The Fehm-tribunals were never formally abolished; but the excellent civil institutions of the Emperors Maximilian and Charles V., the consequent decrease of the turbulent and anarchic spirit, the introduction of the Roman law, the spread of the Protestant religion, and many other events of those times, conspired to give men an aversion for what now appeared to be a barbarous jurisdiction and only suited to such times as it was hoped and believed never could return. Some of the courts were abolished; exemptions and privileges against them were multiplied; they were prohibited all summary proceedings; their power gradually sank into insignificance; and, though up to the present century a shadow of them remained in some parts of Westphalia, they have long been only a subject of antiquarian curiosity as one of the most striking phenomena of the middle ages. They were only suited to a particular state of society: while that existed they were a benefit to the world; when it was gone they remained at variance with the state which succeeded, became pernicious, were hated and despised, lost all their influence and reputation, shared the fate of every thing human, whose character is instability and decay, and have left only their memorial behind them.


It is an important advance in civilization, and a great social gain, to have got rid, for all public purposes, of Secret Societies—both of their existence and of their use; for, that, like most of the other obsolete forms into which the arrangements of society have at one time or other resolved themselves, some of these mysterious and exclusive institutions, whether for preserving knowledge or dispensing justice, served, each in its day, purposes of the highest utility, which apparently could not have been accomplished by any other existing or available contrivance, has been sufficiently shown by the expositions that have been given, in the preceding pages, of the mechanism and working of certain of the most remarkable of their number. But it has been made at least equally evident that the evils attendant upon their operation, and inherent in their nature, were also very great, and that, considered even as the suitable remedies for a most disordered condition of human affairs, they were at best only not quite so bad as the disease.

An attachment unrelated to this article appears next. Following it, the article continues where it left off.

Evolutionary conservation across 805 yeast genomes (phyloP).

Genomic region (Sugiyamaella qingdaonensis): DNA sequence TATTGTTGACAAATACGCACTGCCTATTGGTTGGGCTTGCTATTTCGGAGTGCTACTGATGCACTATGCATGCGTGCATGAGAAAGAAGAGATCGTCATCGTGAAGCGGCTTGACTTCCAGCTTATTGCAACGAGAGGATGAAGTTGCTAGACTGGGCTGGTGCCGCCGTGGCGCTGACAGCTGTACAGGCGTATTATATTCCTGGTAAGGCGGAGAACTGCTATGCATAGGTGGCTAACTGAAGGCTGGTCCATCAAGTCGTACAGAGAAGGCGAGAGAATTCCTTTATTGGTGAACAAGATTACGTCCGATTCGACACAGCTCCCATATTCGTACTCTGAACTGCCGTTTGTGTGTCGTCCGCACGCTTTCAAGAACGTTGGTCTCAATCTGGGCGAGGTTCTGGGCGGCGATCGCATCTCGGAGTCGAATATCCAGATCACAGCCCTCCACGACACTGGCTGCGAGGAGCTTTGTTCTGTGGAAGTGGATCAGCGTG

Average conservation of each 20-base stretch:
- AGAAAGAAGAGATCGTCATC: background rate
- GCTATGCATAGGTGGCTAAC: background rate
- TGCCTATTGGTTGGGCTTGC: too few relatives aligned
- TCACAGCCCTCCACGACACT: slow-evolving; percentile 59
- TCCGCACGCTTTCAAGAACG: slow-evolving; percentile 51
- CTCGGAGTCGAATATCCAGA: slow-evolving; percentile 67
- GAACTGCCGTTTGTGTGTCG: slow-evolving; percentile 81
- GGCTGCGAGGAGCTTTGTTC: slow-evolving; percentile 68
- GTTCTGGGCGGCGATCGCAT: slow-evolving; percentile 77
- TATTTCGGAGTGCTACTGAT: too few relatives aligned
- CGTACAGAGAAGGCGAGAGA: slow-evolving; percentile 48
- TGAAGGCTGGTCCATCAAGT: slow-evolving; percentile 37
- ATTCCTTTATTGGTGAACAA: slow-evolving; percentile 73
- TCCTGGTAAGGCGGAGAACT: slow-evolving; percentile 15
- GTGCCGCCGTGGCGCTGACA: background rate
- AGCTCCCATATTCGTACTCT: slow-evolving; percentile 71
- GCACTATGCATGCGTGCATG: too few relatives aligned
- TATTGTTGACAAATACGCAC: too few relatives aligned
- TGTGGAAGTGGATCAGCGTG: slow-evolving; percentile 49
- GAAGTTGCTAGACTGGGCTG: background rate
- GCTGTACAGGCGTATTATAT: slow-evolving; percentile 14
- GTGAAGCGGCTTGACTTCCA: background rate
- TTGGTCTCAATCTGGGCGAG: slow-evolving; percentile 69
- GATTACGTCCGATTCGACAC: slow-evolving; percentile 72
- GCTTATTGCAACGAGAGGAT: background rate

They were institutions for preserving knowledge, not by promoting, but by preventing that diffusion of it which, after all, both gives to it its chief value, and, in a natural state of things, most effectually ensures its purification, as well as its increase; and for executing justice, by trampling under foot the rights alike of the wrong-doer and of his victim. Mankind may be said to have stepped out of night into day, in having thrown off the burden and bondage of this form of the social system, and having attained to the power of pursuing knowledge in the spirit of knowledge, and justice in the spirit of justice. We have now escaped from that state of confusion and conflict in which one man's gain was necessarily another man's loss, and are fairly on our way towards that opposite state in which, in everything, as far as the constitution of this world will permit, the gain of one shall be the gain of all. This latter, to whatever degree it may be actually attainable, is the proper hope and goal of all human civilization.